Doubly so if the person you’re trying to talk sense into is a teenager or has the emotional intelligence of a five year old.
For 163 years the Family has patiently awaited rescue from the sunless planet they call Eden, hardly daring to stray far from the landing circle where their common ancestors Tommy and Angela landed on the planet so long ago. The 532 members of the Family, all descended from these original ancestors dream of a return to the planet they’ve heard about in the legends handed down through the generations, a planet where the whole world is made as bright as the insider of a whitelantern flower by the sun in the sky, and they will return there, if only they follow the rules and make themselves worthy to return to Earth. As the family grows larger and food grows scarcer, teenager John Redlantern tears the Family apart, questioning the meaning of the stories they’ve been told and searching for new ways for the Family to survive…
Dark Eden by Chris Beckett, winner of the 2013 Arthur C. Clarke Award for Best Science Fiction Novel of the Year has all the ingredients of an intelligent and assured work of Science Fiction, is a clever reimagining of the Adam and Eve story on a sinister alien world which explores the nature of humanity through the figure of John Redlantern, a righteous rebel in a society which never took a bite of the forbidden fruit of knowledge. Oppressive and terrifying in its credibility, it explores a society stunted by its vague adherence to the rules written down by “our mother and father”. Genetic disorders are rife as a result of inbreeding, formal education has long been abandoned and innovation is seen as a threat to tradition.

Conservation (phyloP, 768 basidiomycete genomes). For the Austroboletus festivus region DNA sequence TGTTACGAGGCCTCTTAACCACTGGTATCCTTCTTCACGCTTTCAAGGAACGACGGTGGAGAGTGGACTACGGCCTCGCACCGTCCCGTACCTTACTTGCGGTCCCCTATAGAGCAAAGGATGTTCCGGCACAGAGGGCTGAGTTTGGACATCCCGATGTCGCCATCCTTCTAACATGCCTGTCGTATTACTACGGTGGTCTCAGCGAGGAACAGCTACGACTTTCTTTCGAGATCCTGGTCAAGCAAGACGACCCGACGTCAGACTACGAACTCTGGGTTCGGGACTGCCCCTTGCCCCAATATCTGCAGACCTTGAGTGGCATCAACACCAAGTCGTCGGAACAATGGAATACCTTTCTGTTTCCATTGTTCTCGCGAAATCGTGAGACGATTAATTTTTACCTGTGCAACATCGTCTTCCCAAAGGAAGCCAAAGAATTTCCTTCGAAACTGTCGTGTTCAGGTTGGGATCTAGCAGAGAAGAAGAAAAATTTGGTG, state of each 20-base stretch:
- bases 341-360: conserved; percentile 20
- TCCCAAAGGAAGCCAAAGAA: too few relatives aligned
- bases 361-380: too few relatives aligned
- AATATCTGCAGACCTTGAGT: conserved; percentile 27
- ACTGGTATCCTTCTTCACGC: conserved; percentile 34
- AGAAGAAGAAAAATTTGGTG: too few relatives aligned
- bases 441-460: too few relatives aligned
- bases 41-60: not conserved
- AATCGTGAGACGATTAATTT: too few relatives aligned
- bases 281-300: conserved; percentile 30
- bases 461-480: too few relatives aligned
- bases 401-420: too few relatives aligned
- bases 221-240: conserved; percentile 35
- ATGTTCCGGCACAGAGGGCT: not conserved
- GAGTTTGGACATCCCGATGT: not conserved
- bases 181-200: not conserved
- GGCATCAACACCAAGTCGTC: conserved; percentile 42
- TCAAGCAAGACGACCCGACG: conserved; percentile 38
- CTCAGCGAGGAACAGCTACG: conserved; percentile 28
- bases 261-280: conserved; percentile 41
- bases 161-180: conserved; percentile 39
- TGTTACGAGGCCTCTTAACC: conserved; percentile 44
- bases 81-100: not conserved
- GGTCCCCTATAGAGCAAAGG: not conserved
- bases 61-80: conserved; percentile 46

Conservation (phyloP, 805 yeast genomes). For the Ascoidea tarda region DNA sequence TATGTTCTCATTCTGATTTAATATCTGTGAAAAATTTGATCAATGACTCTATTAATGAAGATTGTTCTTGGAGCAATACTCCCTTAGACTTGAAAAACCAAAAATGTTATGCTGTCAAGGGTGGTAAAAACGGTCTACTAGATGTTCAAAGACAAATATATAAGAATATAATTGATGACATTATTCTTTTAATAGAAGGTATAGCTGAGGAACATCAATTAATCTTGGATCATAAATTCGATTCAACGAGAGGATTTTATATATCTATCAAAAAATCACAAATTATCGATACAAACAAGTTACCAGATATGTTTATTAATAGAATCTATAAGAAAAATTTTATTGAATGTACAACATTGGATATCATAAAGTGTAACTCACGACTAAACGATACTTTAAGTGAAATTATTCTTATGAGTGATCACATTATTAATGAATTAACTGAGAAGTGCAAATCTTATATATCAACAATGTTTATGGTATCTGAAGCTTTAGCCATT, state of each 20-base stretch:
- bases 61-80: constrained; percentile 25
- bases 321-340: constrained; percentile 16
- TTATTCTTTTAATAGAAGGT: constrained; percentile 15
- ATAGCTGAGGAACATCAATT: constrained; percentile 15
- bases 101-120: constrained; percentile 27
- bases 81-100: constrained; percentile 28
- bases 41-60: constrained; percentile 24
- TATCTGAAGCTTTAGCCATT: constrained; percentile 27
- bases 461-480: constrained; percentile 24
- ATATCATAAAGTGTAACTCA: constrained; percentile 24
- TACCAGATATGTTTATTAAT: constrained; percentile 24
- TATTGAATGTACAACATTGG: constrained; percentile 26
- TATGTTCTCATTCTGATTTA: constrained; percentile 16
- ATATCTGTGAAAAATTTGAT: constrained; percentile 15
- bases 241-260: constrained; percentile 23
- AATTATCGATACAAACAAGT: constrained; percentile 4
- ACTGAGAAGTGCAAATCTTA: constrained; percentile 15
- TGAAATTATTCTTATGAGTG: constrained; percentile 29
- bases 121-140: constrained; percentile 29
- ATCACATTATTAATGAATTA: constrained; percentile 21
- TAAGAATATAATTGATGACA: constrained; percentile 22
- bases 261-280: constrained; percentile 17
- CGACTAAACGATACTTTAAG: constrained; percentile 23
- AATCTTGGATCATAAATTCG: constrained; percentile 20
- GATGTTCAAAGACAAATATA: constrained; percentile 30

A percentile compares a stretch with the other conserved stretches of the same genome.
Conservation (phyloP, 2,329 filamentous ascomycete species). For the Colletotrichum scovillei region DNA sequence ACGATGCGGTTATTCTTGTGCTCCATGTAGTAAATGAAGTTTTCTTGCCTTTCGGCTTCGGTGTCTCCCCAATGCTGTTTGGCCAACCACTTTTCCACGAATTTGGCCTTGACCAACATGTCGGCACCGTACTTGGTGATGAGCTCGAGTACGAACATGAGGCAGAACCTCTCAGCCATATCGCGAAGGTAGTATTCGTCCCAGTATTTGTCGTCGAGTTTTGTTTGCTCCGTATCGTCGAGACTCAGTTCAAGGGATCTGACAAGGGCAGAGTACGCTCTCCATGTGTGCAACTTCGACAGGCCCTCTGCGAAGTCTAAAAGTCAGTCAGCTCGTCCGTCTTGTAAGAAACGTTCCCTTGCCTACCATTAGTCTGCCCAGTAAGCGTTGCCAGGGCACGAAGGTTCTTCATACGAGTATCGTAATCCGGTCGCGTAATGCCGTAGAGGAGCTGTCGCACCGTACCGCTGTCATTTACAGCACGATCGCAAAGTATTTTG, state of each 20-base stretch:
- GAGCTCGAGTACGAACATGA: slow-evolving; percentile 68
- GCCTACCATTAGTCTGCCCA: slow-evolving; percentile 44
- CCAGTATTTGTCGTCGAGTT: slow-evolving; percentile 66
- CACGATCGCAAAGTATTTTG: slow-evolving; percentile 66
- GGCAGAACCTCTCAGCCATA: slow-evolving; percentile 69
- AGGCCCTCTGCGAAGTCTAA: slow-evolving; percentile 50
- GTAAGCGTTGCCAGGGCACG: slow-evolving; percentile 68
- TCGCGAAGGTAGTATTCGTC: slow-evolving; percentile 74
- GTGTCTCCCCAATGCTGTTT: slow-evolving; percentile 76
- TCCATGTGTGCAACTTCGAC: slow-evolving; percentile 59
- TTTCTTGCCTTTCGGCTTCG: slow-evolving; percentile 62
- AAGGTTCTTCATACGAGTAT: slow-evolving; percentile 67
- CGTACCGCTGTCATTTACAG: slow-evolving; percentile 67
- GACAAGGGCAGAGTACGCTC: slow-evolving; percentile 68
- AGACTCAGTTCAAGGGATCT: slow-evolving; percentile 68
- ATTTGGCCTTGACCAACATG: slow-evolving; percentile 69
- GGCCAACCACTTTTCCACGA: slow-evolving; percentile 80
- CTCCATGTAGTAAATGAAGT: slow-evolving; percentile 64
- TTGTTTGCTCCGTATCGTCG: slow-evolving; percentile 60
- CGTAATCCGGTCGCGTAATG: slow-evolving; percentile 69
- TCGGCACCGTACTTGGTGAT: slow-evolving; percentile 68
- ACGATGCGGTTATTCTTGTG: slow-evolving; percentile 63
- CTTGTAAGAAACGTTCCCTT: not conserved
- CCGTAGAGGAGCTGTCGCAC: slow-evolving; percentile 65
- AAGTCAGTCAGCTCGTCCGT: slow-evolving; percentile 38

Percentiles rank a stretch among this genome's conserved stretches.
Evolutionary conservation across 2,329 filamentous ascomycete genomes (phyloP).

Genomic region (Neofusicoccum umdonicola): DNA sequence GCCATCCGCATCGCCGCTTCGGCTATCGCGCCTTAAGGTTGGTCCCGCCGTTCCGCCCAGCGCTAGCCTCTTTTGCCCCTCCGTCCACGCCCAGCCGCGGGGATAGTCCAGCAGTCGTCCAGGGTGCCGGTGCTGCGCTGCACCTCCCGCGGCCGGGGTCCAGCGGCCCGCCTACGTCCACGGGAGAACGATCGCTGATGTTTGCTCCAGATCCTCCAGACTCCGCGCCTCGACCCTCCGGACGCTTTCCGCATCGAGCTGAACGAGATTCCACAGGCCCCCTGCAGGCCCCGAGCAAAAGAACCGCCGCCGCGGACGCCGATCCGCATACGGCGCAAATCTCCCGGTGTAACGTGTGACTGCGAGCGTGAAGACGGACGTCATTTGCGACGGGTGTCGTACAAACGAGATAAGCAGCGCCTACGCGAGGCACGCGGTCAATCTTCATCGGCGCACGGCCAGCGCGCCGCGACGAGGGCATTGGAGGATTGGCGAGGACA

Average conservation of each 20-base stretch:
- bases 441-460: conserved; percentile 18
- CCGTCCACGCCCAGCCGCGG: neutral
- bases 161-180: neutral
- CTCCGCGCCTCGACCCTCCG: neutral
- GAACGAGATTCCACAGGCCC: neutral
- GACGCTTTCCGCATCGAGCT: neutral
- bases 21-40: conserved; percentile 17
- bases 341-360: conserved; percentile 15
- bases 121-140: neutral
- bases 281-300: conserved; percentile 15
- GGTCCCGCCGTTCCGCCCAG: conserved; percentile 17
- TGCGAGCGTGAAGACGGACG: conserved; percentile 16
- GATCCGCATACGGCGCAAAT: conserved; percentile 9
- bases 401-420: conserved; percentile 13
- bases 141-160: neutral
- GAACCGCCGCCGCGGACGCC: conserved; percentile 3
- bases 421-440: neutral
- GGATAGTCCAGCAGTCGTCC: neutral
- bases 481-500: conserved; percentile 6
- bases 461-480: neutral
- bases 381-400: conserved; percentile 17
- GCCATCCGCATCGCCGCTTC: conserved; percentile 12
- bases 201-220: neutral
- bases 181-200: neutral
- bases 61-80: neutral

The plot is genuinely compelling as you become caught up in the events building up to and following on from John Redlantern’s expulsion from the Family, but for me the most interesting aspects of Beckett’s new world were the cleverly imagined language shift which sees the nascent development of a new grammar system and a new vocabulary which takes account of the Family’s very different environment (especially the conflict between older and younger members of society when it comes to words relating to chronology- older members preferring concepts such as years, but younger members referring to wakings and wombtimes which are a more measurable concept in their sunless world) and the bastardization of Earth history which sees the family believing that Hitler killed Jesus, and some members of the Family looking to Hitler as a positive role model in times of conflict.
It’s an interesting read for anyone interested in dystopian fiction and narrative. John Redlatern’s habit of considering how his present actions will be interpreted by future generations and the pointed counter-analysis of his character by Tina Spiketree add an extra dimension to a genre which has often been accused of flat characterisation.
Cover design nerds will appreciate the clever effect that has been used to make rainbows play across the cover- I hadn’t seen this done before, is it a special laminate or foil?
I love everything about The Passion by Jeanette Winterson, if you haven’t read it you must. I especially love this quote about bridges- meeting places, possibilities, metaphors- even though when I’m on them I can freak out a little about the height. So here’s to bridges, especially now the trolls that used to live underneath them moved to the internet.
This weekend, at the age of 28, my boyfriend made his first ever cake for Mothers’ Day. He used this easy Classic Victoria Sponge recipe, but switched the butter cream filling for a cream cheese icing on my recommendation as butter cream can be a little sickly and his mother doesn’t have a very sweet tooth.
To make a cream cheese icing whisk together 300g of Philadelphia with 125ml of double cream, then whisk in 150g icing sugar. Obviously it’s much easier to make this simple twist on a Victoria Sponge with an electric whisk. He made this without any physical help from me, clearly his obsessive tendencies have paid off.